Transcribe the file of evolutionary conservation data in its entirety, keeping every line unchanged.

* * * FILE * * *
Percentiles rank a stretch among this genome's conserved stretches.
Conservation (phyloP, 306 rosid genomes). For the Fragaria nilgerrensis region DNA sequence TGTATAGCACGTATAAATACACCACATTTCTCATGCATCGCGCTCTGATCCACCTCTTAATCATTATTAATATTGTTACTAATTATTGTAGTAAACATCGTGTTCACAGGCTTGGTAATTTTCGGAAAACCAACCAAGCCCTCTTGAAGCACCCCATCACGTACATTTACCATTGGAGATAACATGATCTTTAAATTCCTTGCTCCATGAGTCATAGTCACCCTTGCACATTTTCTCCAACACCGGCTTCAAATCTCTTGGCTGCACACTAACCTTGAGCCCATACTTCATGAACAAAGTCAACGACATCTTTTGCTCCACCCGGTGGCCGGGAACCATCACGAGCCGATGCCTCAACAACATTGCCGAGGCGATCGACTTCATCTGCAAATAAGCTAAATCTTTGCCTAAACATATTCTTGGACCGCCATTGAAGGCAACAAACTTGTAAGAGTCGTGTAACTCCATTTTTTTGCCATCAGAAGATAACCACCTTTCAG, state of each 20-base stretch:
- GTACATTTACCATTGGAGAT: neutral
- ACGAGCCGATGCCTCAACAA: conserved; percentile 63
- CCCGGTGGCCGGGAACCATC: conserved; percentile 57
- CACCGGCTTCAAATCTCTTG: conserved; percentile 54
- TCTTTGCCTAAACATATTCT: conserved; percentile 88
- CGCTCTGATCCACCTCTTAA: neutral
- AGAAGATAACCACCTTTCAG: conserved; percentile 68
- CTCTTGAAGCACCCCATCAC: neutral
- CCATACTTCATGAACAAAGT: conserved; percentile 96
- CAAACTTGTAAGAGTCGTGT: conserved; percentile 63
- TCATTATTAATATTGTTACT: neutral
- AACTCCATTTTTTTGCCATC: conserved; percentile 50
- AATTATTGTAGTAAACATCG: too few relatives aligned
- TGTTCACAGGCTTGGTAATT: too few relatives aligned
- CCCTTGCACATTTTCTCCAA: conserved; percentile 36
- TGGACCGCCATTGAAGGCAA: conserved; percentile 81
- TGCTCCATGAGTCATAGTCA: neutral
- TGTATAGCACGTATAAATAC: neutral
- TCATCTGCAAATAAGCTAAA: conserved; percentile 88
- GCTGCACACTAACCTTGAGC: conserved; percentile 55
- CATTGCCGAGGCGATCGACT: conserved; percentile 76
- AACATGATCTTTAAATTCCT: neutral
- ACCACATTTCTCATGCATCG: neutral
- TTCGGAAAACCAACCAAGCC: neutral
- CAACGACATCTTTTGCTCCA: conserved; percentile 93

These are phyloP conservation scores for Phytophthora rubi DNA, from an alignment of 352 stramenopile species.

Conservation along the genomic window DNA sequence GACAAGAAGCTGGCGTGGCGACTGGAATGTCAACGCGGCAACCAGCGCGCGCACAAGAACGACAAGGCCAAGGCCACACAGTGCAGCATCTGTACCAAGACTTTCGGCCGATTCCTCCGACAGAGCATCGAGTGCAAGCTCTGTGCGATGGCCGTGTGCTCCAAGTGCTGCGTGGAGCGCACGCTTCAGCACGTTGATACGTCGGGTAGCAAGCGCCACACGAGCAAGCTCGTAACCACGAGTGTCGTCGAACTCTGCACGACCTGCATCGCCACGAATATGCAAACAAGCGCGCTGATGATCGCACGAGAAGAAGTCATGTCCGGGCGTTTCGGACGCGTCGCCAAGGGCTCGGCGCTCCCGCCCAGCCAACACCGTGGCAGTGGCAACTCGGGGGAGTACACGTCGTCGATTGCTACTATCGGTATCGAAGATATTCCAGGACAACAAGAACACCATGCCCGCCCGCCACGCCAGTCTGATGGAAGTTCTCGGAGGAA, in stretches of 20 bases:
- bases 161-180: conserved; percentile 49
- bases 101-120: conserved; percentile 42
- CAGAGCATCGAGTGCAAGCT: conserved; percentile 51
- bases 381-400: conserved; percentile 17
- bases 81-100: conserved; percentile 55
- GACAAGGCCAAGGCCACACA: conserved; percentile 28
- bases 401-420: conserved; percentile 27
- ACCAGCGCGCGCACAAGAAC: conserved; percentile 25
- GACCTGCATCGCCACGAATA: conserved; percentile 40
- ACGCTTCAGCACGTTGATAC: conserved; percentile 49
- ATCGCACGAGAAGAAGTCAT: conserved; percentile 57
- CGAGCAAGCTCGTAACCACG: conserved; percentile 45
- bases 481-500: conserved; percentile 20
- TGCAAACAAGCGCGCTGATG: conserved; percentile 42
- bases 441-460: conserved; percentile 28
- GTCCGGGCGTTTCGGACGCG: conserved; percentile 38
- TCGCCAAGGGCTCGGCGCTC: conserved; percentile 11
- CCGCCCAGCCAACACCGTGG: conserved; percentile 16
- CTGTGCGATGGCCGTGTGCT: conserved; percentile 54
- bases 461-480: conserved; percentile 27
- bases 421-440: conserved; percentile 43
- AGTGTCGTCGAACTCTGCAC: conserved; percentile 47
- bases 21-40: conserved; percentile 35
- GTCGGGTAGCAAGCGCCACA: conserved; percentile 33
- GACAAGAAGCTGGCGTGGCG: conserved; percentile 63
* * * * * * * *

Percentiles rank a stretch among this genome's conserved stretches.
Conservation (phyloP, 306 rosid genomes). For the Fragaria nilgerrensis region DNA sequence TGTATAGCACGTATAAATACACCACATTTCTCATGCATCGCGCTCTGATCCACCTCTTAATCATTATTAATATTGTTACTAATTATTGTAGTAAACATCGTGTTCACAGGCTTGGTAATTTTCGGAAAACCAACCAAGCCCTCTTGAAGCACCCCATCACGTACATTTACCATTGGAGATAACATGATCTTTAAATTCCTTGCTCCATGAGTCATAGTCACCCTTGCACATTTTCTCCAACACCGGCTTCAAATCTCTTGGCTGCACACTAACCTTGAGCCCATACTTCATGAACAAAGTCAACGACATCTTTTGCTCCACCCGGTGGCCGGGAACCATCACGAGCCGATGCCTCAACAACATTGCCGAGGCGATCGACTTCATCTGCAAATAAGCTAAATCTTTGCCTAAACATATTCTTGGACCGCCATTGAAGGCAACAAACTTGTAAGAGTCGTGTAACTCCATTTTTTTGCCATCAGAAGATAACCACCTTTCAG, state of each 20-base stretch:
- GTACATTTACCATTGGAGAT: neutral
- ACGAGCCGATGCCTCAACAA: conserved; percentile 63
- CCCGGTGGCCGGGAACCATC: conserved; percentile 57
- CACCGGCTTCAAATCTCTTG: conserved; percentile 54
- TCTTTGCCTAAACATATTCT: conserved; percentile 88
- CGCTCTGATCCACCTCTTAA: neutral
- AGAAGATAACCACCTTTCAG: conserved; percentile 68
- CTCTTGAAGCACCCCATCAC: neutral
- CCATACTTCATGAACAAAGT: conserved; percentile 96
- CAAACTTGTAAGAGTCGTGT: conserved; percentile 63
- TCATTATTAATATTGTTACT: neutral
- AACTCCATTTTTTTGCCATC: conserved; percentile 50
- AATTATTGTAGTAAACATCG: too few relatives aligned
- TGTTCACAGGCTTGGTAATT: too few relatives aligned
- CCCTTGCACATTTTCTCCAA: conserved; percentile 36
- TGGACCGCCATTGAAGGCAA: conserved; percentile 81
- TGCTCCATGAGTCATAGTCA: neutral
- TGTATAGCACGTATAAATAC: neutral
- TCATCTGCAAATAAGCTAAA: conserved; percentile 88
- GCTGCACACTAACCTTGAGC: conserved; percentile 55
- CATTGCCGAGGCGATCGACT: conserved; percentile 76
- AACATGATCTTTAAATTCCT: neutral
- ACCACATTTCTCATGCATCG: neutral
- TTCGGAAAACCAACCAAGCC: neutral
- CAACGACATCTTTTGCTCCA: conserved; percentile 93

These are phyloP conservation scores for Phytophthora rubi DNA, from an alignment of 352 stramenopile species.

Conservation along the genomic window DNA sequence GACAAGAAGCTGGCGTGGCGACTGGAATGTCAACGCGGCAACCAGCGCGCGCACAAGAACGACAAGGCCAAGGCCACACAGTGCAGCATCTGTACCAAGACTTTCGGCCGATTCCTCCGACAGAGCATCGAGTGCAAGCTCTGTGCGATGGCCGTGTGCTCCAAGTGCTGCGTGGAGCGCACGCTTCAGCACGTTGATACGTCGGGTAGCAAGCGCCACACGAGCAAGCTCGTAACCACGAGTGTCGTCGAACTCTGCACGACCTGCATCGCCACGAATATGCAAACAAGCGCGCTGATGATCGCACGAGAAGAAGTCATGTCCGGGCGTTTCGGACGCGTCGCCAAGGGCTCGGCGCTCCCGCCCAGCCAACACCGTGGCAGTGGCAACTCGGGGGAGTACACGTCGTCGATTGCTACTATCGGTATCGAAGATATTCCAGGACAACAAGAACACCATGCCCGCCCGCCACGCCAGTCTGATGGAAGTTCTCGGAGGAA, in stretches of 20 bases:
- bases 161-180: conserved; percentile 49
- bases 101-120: conserved; percentile 42
- CAGAGCATCGAGTGCAAGCT: conserved; percentile 51
- bases 381-400: conserved; percentile 17
- bases 81-100: conserved; percentile 55
- GACAAGGCCAAGGCCACACA: conserved; percentile 28
- bases 401-420: conserved; percentile 27
- ACCAGCGCGCGCACAAGAAC: conserved; percentile 25
- GACCTGCATCGCCACGAATA: conserved; percentile 40
- ACGCTTCAGCACGTTGATAC: conserved; percentile 49
- ATCGCACGAGAAGAAGTCAT: conserved; percentile 57
- CGAGCAAGCTCGTAACCACG: conserved; percentile 45
- bases 481-500: conserved; percentile 20
- TGCAAACAAGCGCGCTGATG: conserved; percentile 42
- bases 441-460: conserved; percentile 28
- GTCCGGGCGTTTCGGACGCG: conserved; percentile 38
- TCGCCAAGGGCTCGGCGCTC: conserved; percentile 11
- CCGCCCAGCCAACACCGTGG: conserved; percentile 16
- CTGTGCGATGGCCGTGTGCT: conserved; percentile 54
- bases 461-480: conserved; percentile 27
- bases 421-440: conserved; percentile 43
- AGTGTCGTCGAACTCTGCAC: conserved; percentile 47
- bases 21-40: conserved; percentile 35
- GTCGGGTAGCAAGCGCCACA: conserved; percentile 33
- GACAAGAAGCTGGCGTGGCG: conserved; percentile 63